These biscuits are symbol of peace, goodwill and a country united.
It used to be that the only biscuits I ever made at home came from a Pop n' Fresh can. That was until friends from overseas asked me for a real American biscuit recipe. I scoured every book I could find, starting with the biscuit tome Southern Biscuits by Nathalie Dupree and Cynthia Graubart, and ending with Alton Brown's always insightful analysis in I'm Just Here for More Food: Food x Mixing + Heat = Baking.I already knew that biscuits were an American icon, and that food can bring people together or tear them apart. What I learned, is that arguments over biscuit recipes have caused family feuds and could have even contributed to rising tension in the war between the states.The earliest biscuits were a simple combination of flour and water that resulted in little more than baked paste. Soon people learned that adding fat to the recipe made them tasty and flaky. In the Northern states butter is the favored lipid. In the South, lard or shortening is the standard. Biscuits became a source of pride as well as sustenance with Southerners even developing their own special flour, called White Lily, not readily available in the North.I'm a Yankee by birth, but that's not why I chose butter for the fat in my biscuit recipe. I wanted them to be vegetarian, so lard is out, and shortening contains trans-fats which are known to be bad for you. So butter it is. I learned that I also needed an acidic ingredient to react properly with the fat, so I stuck with the Southern classic buttermilk for my liquid and added a touch of healthy Greek yogurt for extra flavor (and even more acidity).Part of the secret to making biscuits is in the technique. The butter/fat had to be incorporated into the flour with a snapping movement so that there are still tiny particles of butter left. These little chunks will expand in the oven and make air pockets.The dough has to be rolled out very thin and then folded over itself in order to get the familiar flaky layers. The biscuits will be good no matter how many layers you have, but it's fun to see how many layers you can make. Just remember that the more layers you make the less biscuits you make... unless you make more dough of course.So, I bring you my Northern Style Southern Biscuits as a symbol of peace, goodwill and a country united.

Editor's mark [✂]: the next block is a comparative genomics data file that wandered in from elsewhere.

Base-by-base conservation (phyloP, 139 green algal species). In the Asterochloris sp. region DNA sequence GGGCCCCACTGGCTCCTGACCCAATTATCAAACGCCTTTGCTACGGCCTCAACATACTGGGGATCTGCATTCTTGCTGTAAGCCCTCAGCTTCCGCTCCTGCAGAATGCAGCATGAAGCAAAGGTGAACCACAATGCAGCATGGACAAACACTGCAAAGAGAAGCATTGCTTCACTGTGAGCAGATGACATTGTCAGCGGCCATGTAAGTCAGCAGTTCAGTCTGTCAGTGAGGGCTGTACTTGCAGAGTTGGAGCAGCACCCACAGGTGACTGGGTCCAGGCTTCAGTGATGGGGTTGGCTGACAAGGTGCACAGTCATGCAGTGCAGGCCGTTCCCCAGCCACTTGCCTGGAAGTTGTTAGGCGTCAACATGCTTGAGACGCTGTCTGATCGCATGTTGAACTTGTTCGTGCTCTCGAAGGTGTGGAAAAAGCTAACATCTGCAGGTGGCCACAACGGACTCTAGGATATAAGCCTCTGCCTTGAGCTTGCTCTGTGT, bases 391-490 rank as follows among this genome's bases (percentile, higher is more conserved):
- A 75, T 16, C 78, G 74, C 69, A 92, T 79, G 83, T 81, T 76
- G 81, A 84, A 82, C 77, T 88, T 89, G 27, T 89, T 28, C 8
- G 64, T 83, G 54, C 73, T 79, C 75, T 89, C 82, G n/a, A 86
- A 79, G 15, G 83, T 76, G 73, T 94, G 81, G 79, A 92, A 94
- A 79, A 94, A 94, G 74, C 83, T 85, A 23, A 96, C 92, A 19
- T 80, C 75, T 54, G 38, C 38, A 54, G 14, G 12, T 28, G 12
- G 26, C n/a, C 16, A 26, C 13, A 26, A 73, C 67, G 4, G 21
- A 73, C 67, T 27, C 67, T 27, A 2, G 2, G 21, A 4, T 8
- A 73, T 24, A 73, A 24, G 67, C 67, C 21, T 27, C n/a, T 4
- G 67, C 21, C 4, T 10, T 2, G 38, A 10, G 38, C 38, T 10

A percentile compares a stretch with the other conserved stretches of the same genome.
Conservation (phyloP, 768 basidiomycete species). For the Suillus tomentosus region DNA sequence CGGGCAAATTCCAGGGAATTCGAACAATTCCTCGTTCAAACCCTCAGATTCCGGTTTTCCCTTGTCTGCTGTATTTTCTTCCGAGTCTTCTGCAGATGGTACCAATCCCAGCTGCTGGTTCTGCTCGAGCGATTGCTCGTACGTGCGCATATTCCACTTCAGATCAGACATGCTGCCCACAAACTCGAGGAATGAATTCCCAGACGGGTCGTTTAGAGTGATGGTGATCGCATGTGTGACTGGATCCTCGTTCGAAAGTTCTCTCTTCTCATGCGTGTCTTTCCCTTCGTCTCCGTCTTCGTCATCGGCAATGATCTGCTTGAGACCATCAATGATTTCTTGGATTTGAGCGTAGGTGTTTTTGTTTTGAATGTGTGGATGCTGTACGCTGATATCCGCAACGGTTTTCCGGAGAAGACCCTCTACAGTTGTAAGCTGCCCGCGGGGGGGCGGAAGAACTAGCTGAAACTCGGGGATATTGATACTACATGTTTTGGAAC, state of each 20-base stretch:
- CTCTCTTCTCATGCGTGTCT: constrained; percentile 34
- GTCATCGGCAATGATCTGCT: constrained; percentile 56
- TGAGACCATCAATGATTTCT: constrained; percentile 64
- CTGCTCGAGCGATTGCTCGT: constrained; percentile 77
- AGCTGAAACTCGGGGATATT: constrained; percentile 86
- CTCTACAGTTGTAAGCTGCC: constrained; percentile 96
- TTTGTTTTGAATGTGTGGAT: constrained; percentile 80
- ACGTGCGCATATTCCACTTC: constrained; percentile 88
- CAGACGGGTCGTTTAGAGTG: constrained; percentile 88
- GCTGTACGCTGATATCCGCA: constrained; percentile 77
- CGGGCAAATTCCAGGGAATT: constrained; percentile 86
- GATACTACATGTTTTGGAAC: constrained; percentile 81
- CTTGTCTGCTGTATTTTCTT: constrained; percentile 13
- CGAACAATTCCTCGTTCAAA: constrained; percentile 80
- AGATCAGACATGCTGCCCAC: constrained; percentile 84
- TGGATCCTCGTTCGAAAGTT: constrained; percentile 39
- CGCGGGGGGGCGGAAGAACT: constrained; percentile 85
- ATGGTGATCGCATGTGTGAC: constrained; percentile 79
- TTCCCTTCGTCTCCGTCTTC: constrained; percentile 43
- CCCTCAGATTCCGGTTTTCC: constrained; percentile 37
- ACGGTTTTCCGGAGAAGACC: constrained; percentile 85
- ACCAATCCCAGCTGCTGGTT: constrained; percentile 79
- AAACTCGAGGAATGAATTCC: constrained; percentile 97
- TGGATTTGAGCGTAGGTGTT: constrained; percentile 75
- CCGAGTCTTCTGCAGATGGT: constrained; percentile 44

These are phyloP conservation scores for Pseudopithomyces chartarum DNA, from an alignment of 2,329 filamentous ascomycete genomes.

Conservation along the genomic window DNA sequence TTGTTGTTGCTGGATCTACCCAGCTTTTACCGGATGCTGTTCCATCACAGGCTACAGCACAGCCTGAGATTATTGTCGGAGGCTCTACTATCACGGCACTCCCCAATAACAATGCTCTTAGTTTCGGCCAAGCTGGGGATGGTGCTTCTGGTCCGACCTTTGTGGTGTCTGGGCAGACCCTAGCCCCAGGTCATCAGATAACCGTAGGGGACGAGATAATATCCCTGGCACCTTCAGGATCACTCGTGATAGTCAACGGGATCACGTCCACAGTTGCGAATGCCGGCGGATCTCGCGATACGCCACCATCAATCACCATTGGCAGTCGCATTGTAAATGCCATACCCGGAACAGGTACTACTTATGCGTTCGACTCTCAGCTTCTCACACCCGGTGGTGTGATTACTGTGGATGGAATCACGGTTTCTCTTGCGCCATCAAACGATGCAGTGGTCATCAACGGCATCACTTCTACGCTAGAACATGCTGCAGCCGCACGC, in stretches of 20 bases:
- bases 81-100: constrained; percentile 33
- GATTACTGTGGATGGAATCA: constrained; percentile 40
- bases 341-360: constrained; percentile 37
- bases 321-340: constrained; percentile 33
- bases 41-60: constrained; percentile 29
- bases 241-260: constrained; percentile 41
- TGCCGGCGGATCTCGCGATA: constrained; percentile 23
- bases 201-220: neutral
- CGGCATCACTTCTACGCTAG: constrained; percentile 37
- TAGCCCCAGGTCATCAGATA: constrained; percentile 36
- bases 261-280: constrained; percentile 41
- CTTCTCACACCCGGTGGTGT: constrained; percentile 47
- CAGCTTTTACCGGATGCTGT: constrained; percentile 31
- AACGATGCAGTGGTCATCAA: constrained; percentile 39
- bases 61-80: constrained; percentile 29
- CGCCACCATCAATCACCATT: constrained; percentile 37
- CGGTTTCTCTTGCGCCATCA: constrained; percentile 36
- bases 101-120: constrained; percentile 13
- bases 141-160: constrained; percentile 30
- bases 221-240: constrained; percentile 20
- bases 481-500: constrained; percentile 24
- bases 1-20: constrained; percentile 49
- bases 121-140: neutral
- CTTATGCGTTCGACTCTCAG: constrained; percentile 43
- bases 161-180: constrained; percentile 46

- 2 cups White Lily or other all purpose flour plus more for rolling out the dough
- 4 teaspoons baking powder
- 1/2 teaspoon baking soda
- 1 teaspoon salt
- 4 tablespoons unsalted butter - frozen
- 1/3 cup non-fat Greek yogurt
- 1 cup low-fat buttermilk
- 1 egg
- Butter and Jam for serving.
- Preheat the oven to 450 degrees. Mix the flour, baking soda, baking powder and salt together. Use a food processor if you have one so that everything is mixed really well. Remove the butter from the freezer and cut it into very small pieces - about 1/4 inch. Toss the cubes into the flour mixture and using a snapping motion rub the butter into it. About half of the butter should still be visible as pea sized chunks. Put the butter and flour mixture in the freezer. In another bowl, whisk together the Greek yogurt, buttermilk and egg to combine. Remove the flour from the freezer, make a small well in the middle and pour in the liquids. Mix with a rubber spatula.
- On a well floured pastry or cutting board roll out the dough using a floured rolling pin. Roll out the dough as thin as you can -a bout 1/4 inch think. Carefully lift and fold the dough over itself to make layers. Cut the dough with a 2" round cookie or biscuit cutter. Place on an un-greased cookie sheet and cook until browned - about 15 minutes. Serve with lots of butter and jam.
Hungry for More?Buy the Unofficial Yellowstone Cookbook and the Taste of Tucson Cookbook!